After experiencing some difficulty, Henriette was accepted into the Association. Due to her personality and rich interior life, she experienced a polarization of her relationship with some members of the group. Fr. Coudrin directed many members, within the Association, of the group called the “Solitaires”. In March of that year there was a conversation between Father Coudrin and Henriette Aymer which seemed to have resulted in the formulation of the first practical decision to establish the Congregation: the resolution to buy a house and initiate a form of religious life for the group of “Solitaires”. In August the group of “Solitaires” made resolutions and donned the habit. Father Coudrin wanted to form the masculine branch at the same time.
On October 20, 1800 the Good Mother made her first vows with four companions. On Christmas Eve 1800 the Good Father made his first vows and the Good Mother made final vows. (This is the date we consider as the birth of the Congregation.) The Good Father was the Superior of the new community. He took the name Marie Joseph.
The Congregation was going to have to live the most rigorous clandestineness during the period of Napoleonic domination. It did not receive the approval from Rome until 1817. However, this did not prevent its growth, both in members and in geographical expansion. The confidence of the Bishops (Mende, Cahors, Sees…) would facilitate several foundations of brothers and sisters. The Good Father was the Vicar General of several dioceses. The brothers were in charge of the administration and teaching in the seminaries; they established schools that would become a source of vocations for the Congregation.
The relational difficulties between the Congregation and the ecclesiastical authorities of the Church (for example, in Paris) moved it to develop other ministries such as parish missions. When education became more difficult because of legislative impediments, the brothers accepted work in remote missions. At the same time, after the approval of the Congregation by Rome, the Good Father achieved the institutionalization of the new community: the General Chapters of 1819 and 1824, elaborated the Constitutions. Thus, at that time in the Good Father’s life, the maximum numerical growth and the greatest geographical expansion of the Congregation took place. Especially notable was the number and quality of those who were destined for the foreign missions, above all for some of the archipelagos of Oceania (Hawaii, Gambier…).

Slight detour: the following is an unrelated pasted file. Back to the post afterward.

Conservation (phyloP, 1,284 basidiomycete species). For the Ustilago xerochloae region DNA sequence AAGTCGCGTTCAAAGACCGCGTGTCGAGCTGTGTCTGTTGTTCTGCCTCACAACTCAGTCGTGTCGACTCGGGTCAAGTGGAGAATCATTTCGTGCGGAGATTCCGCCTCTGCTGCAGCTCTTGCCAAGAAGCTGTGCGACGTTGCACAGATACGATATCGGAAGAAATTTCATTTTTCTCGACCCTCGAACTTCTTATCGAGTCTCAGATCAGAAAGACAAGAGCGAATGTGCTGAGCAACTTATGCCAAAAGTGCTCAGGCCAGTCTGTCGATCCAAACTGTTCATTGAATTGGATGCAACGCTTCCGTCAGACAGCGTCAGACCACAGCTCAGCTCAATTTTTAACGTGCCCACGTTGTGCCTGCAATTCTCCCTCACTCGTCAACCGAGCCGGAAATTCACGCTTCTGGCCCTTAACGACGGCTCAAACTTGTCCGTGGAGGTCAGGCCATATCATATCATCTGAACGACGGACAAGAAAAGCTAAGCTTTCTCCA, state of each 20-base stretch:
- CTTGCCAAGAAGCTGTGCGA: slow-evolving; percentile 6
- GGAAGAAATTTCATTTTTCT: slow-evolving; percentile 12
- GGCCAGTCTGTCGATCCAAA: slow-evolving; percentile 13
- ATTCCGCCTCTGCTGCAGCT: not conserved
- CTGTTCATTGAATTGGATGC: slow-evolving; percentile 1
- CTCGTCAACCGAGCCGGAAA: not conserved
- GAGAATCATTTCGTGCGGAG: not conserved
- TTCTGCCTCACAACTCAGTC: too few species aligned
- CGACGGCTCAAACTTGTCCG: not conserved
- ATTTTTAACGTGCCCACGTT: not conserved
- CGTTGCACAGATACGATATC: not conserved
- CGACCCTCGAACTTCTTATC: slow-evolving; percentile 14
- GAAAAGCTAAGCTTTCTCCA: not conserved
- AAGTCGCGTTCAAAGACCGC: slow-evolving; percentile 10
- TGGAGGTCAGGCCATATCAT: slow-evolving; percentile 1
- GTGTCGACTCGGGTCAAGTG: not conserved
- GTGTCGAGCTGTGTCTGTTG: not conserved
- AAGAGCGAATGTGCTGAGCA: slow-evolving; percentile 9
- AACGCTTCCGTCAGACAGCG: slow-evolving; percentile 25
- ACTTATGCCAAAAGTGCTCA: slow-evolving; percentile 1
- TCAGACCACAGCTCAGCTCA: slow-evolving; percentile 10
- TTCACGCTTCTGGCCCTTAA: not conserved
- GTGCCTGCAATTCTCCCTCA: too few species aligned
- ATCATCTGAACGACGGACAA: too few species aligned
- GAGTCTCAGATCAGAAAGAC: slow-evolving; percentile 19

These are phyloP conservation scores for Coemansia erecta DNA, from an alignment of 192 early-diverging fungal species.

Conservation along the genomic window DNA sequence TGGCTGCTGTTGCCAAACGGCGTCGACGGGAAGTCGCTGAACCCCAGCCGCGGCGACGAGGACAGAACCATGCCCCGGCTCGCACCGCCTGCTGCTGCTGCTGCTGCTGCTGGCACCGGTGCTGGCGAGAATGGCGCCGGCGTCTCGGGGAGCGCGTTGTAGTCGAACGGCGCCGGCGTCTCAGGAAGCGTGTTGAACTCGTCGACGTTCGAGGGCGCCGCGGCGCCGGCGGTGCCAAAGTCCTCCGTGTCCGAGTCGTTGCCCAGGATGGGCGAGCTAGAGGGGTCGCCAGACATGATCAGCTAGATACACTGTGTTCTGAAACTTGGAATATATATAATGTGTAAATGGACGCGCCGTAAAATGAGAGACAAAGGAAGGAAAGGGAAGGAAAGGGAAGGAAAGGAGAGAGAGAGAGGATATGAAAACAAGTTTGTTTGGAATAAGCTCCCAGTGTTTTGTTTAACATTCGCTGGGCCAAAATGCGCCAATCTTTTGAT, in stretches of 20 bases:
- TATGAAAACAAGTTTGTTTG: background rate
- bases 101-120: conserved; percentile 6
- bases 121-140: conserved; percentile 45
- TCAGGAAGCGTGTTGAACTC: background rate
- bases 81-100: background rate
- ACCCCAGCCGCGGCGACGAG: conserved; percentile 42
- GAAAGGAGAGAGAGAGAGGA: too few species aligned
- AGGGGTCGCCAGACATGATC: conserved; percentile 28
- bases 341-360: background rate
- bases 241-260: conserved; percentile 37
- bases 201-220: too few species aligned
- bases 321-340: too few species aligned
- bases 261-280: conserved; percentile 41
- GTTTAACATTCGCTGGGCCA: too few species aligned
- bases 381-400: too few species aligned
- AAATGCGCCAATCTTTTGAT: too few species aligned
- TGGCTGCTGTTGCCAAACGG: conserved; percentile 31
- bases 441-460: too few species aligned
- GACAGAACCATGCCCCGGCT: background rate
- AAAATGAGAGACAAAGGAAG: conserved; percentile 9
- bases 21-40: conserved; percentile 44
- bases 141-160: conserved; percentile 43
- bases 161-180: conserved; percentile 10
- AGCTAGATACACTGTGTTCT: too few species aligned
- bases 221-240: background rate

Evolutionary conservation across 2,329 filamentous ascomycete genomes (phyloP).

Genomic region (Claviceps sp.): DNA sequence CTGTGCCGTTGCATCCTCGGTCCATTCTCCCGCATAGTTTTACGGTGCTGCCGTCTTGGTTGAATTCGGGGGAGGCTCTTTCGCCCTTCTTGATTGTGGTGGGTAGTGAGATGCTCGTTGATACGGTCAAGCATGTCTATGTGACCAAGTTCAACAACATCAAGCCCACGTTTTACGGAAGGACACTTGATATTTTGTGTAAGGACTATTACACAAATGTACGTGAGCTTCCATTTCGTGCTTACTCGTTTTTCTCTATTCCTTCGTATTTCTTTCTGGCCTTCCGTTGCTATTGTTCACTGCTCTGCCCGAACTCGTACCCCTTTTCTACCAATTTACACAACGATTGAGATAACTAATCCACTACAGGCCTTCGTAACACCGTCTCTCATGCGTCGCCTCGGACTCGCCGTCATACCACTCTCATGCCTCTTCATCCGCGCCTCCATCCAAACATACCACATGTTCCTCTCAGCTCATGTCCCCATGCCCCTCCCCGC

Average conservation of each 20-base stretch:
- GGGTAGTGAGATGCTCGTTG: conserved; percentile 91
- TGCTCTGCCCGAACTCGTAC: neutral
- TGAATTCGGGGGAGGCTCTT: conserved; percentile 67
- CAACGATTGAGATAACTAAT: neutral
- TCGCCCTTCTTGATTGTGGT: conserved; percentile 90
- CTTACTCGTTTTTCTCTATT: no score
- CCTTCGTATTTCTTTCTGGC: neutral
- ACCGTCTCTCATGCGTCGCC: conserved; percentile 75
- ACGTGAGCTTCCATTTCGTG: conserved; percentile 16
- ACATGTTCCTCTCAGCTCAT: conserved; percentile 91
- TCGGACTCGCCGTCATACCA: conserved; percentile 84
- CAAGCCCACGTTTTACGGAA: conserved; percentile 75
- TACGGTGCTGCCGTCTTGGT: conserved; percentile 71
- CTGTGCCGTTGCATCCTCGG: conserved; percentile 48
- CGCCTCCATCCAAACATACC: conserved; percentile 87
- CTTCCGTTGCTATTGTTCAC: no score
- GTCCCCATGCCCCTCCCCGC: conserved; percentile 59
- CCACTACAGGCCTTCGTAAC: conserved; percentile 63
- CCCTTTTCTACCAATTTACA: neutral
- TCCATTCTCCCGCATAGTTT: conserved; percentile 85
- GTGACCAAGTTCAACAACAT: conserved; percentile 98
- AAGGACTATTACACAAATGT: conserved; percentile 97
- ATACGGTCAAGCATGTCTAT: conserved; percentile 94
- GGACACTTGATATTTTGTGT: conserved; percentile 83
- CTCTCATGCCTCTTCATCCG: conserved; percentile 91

After developing intense activity, the Good Father and the Good Mother journeyed together until the end of their days. The Good Mother died on November 23, 1834. Shortly before this, the Good Father abandoned his pastoral duties (at that time he was Vicar General in Rouen) and returned to Picpus, the central house in Paris. In feeble health, he continued to govern the community. On Easter Monday, March 27, 1837, he died in Paris. His last words had a missionary resonance: “Valparaiso…Gambier…”
Dates in the life of the “Good Father”
March 1, 1768, he was born in Coussay-les-Bois: At the time Coussay was a small village close to the city of Poitiers, the capital of the region of Poitou, France.
1790. He was ordained sub-deacon and deacon. He made the decision to prepare for the ministry of the priesthood, precisely at the moment that marked the height of the French Revolution.
March 4, 1792. He wais ordained a priest at 24 years of age, in a clandestine way, at the Library of the Irish College in Paris.
From May to October 20, 1792. He spent five long months in a granary (attic) of the Motte d’Usseau, it began with his entering the Motte to avoid the risk of being captured.
"...It is there that one day, enclosed in my granary, after having said Mass, I saw what we are now. It seemed to me that we were many gathered together, forming a large group of missionaries called to spread the Gospel everywhere. When I was thinking of this missionary society, the idea of a society of women also came to my mind.... This desire of forming a society that carried the faith to everyone never leaves me....". This was the peak spiritual experience that marked his entire life as Founder.
October 20, 1792. He left the granary and became a clandestine apostle in the midst of the Reing of Terror:
"When I left, I prostrated myself at the foot of an oak tree that was not far from the house, and I surrendered my life. I became a priest with the intention of suffering all, sacrificing myself to God, and, if necessary, of dying in his service... However, I had a certain presentiment that I would be saved....".
From that time, Poitiers and its surroundings became the stage of an apostolic activity that put him in constant danger and continuous risk of his life.
November 1974. He encountered Henriette Aymer for the first time.
December 24, 1800, Christmas Eve. The Congregation was born: he made his vows.
March 27, 1837. The Good Father died in the house at Picpus, Paris. He died at the age of 69. He arrived at the end of a full and extraordinarily fruitful life at the service of the Congregation of the Sacred Hearts, and of several dioceses in France.